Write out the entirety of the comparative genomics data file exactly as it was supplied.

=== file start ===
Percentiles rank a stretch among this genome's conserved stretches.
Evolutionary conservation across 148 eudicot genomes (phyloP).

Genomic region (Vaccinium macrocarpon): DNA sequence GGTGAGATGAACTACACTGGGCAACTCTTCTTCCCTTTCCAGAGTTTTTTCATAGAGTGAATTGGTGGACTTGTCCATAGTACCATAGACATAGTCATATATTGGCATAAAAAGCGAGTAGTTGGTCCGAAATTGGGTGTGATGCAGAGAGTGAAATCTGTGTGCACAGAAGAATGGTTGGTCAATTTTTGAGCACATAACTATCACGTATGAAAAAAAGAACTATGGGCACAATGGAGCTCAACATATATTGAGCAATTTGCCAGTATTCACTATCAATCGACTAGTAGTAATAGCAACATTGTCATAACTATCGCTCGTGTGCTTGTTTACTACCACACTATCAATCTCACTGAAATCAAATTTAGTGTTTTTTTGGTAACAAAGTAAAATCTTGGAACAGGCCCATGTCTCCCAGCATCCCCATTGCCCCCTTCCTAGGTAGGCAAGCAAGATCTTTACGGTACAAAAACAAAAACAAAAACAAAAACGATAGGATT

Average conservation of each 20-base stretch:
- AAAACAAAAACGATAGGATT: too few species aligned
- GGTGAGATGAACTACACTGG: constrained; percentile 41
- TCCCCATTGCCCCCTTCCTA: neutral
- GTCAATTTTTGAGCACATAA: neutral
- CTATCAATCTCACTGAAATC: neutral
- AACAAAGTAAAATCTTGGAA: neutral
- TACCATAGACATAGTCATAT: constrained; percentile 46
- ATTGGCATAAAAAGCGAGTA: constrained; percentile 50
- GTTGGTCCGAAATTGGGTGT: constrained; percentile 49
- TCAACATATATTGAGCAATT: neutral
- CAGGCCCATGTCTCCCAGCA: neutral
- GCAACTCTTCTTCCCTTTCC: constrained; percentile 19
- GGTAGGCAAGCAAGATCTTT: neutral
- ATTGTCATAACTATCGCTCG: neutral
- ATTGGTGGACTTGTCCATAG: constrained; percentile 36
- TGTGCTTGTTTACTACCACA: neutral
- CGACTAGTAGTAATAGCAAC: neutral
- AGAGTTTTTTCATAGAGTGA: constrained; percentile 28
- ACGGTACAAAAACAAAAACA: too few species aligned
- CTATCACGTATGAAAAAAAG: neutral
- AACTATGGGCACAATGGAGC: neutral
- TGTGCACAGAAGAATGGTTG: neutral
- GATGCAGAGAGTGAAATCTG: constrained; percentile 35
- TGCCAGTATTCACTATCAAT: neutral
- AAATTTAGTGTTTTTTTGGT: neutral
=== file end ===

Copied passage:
Percentiles rank a stretch among this genome's conserved stretches.
Evolutionary conservation across 148 eudicot genomes (phyloP).

Genomic region (Vaccinium macrocarpon): DNA sequence GGTGAGATGAACTACACTGGGCAACTCTTCTTCCCTTTCCAGAGTTTTTTCATAGAGTGAATTGGTGGACTTGTCCATAGTACCATAGACATAGTCATATATTGGCATAAAAAGCGAGTAGTTGGTCCGAAATTGGGTGTGATGCAGAGAGTGAAATCTGTGTGCACAGAAGAATGGTTGGTCAATTTTTGAGCACATAACTATCACGTATGAAAAAAAGAACTATGGGCACAATGGAGCTCAACATATATTGAGCAATTTGCCAGTATTCACTATCAATCGACTAGTAGTAATAGCAACATTGTCATAACTATCGCTCGTGTGCTTGTTTACTACCACACTATCAATCTCACTGAAATCAAATTTAGTGTTTTTTTGGTAACAAAGTAAAATCTTGGAACAGGCCCATGTCTCCCAGCATCCCCATTGCCCCCTTCCTAGGTAGGCAAGCAAGATCTTTACGGTACAAAAACAAAAACAAAAACAAAAACGATAGGATT

Average conservation of each 20-base stretch:
- AAAACAAAAACGATAGGATT: too few species aligned
- GGTGAGATGAACTACACTGG: constrained; percentile 41
- TCCCCATTGCCCCCTTCCTA: neutral
- GTCAATTTTTGAGCACATAA: neutral
- CTATCAATCTCACTGAAATC: neutral
- AACAAAGTAAAATCTTGGAA: neutral
- TACCATAGACATAGTCATAT: constrained; percentile 46
- ATTGGCATAAAAAGCGAGTA: constrained; percentile 50
- GTTGGTCCGAAATTGGGTGT: constrained; percentile 49
- TCAACATATATTGAGCAATT: neutral
- CAGGCCCATGTCTCCCAGCA: neutral
- GCAACTCTTCTTCCCTTTCC: constrained; percentile 19
- GGTAGGCAAGCAAGATCTTT: neutral
- ATTGTCATAACTATCGCTCG: neutral
- ATTGGTGGACTTGTCCATAG: constrained; percentile 36
- TGTGCTTGTTTACTACCACA: neutral
- CGACTAGTAGTAATAGCAAC: neutral
- AGAGTTTTTTCATAGAGTGA: constrained; percentile 28
- ACGGTACAAAAACAAAAACA: too few species aligned
- CTATCACGTATGAAAAAAAG: neutral
- AACTATGGGCACAATGGAGC: neutral
- TGTGCACAGAAGAATGGTTG: neutral
- GATGCAGAGAGTGAAATCTG: constrained; percentile 35
- TGCCAGTATTCACTATCAAT: neutral
- AAATTTAGTGTTTTTTTGGT: neutral